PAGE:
[49]    An alternate line of Louisiana authority suggests that a warning regarding a particular adverse drug reaction is adequate as a matter of law if the package insert clearly and unambiguously mentions the specific ailment suffered by the plaintiff AND the plaintiff's prescribing physician unequivocally testifies that the information provided in the warning was adequate to provide that physician with a reasonable understanding of the risks involved. Compare White v. Slidell Mem'l Hosp. & Med. Ctr., No. 89-2691, 1990 WL 111447 (E.D. La. July 26, 1990) (finding summary judgment appropriate when the particular ailment suffered by the plaintiff was mentioned in the warning and the plaintiff's physicians testified that they considered the manufacturer's warnings adequate); Mikell v. Hoffman-LaRoche, Inc., 94-0242, (La. App. 1 Cir. 12/22/94), 649 So.2d 75, 80 (affirming the trial court's summary judgment in favor of the defendant manufacturer when the particular ailment suffered by the plaintiff was specifically mentioned in the warning and the plaintiff's physicians testified that they considered the manufacturer's warnings adequate); and Cobb v. Syntex Labs., Inc., 444 So.2d 203, 205-06 (La. Ct. App. 1984) (same) with Timm v. Upjohn Co., 624 F.2d 536, 539 (5th Cir. 1980) (finding that when a prescribing physician's testimony that a warning was adequate was not unequivocal, a jury is "entitled to weigh the conflicting statements made by [the prescribing physician] . . . along with all the other evidence presented in the case").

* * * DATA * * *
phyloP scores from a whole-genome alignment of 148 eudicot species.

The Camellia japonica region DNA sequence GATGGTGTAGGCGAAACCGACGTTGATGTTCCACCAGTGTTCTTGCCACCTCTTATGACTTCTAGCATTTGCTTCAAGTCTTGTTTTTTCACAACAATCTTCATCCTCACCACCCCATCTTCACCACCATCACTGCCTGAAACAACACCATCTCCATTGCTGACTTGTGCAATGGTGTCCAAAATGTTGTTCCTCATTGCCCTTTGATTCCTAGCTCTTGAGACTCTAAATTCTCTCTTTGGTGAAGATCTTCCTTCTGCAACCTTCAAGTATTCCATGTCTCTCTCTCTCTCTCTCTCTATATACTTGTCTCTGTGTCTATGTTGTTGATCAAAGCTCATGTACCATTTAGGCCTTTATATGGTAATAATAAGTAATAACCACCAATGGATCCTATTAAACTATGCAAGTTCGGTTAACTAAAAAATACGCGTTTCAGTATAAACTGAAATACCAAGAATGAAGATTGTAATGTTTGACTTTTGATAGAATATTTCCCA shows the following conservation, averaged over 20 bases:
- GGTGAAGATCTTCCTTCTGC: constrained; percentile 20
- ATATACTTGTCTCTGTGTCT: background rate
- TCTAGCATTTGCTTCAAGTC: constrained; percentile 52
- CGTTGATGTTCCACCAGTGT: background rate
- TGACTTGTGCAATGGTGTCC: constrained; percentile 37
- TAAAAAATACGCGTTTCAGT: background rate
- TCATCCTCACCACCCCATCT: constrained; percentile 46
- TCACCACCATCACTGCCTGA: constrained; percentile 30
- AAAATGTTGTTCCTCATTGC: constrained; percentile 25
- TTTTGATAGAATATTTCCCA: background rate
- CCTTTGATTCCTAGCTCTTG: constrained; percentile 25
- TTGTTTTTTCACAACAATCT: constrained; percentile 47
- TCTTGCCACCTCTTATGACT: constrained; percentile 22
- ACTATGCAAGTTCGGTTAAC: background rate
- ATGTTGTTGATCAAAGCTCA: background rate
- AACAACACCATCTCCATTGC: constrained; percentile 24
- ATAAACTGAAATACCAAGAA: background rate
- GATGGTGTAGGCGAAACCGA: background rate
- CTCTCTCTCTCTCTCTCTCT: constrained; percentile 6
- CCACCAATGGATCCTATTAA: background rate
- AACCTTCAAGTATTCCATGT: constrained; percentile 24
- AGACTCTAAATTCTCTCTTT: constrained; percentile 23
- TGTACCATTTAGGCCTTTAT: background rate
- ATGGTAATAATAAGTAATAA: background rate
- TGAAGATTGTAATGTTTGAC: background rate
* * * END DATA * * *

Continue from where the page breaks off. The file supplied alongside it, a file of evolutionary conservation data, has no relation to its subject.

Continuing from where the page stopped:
[50]    We find this second line of authority, represented by White, Mikell, and Cobb, to be a more persuasive reading of Louisiana law. Contrary to the holding of the Calhoun court, a prescription drug warning is not adequate as a matter of law simply because the warning label contains a clear and unambiguous reference to the adverse reaction suffered by the plaintiff. For summary adjudication of an inadequate warning claim to be appropriate, the plaintiff's prescribing physician must also unequivocally testify that the warning was adequate to inform him or her of the risks involved in prescribing the drug. The doctor's testimony provides added assurance that the language in the package insert was worded strongly enough to adequately inform him or her of the actual level of risk involved.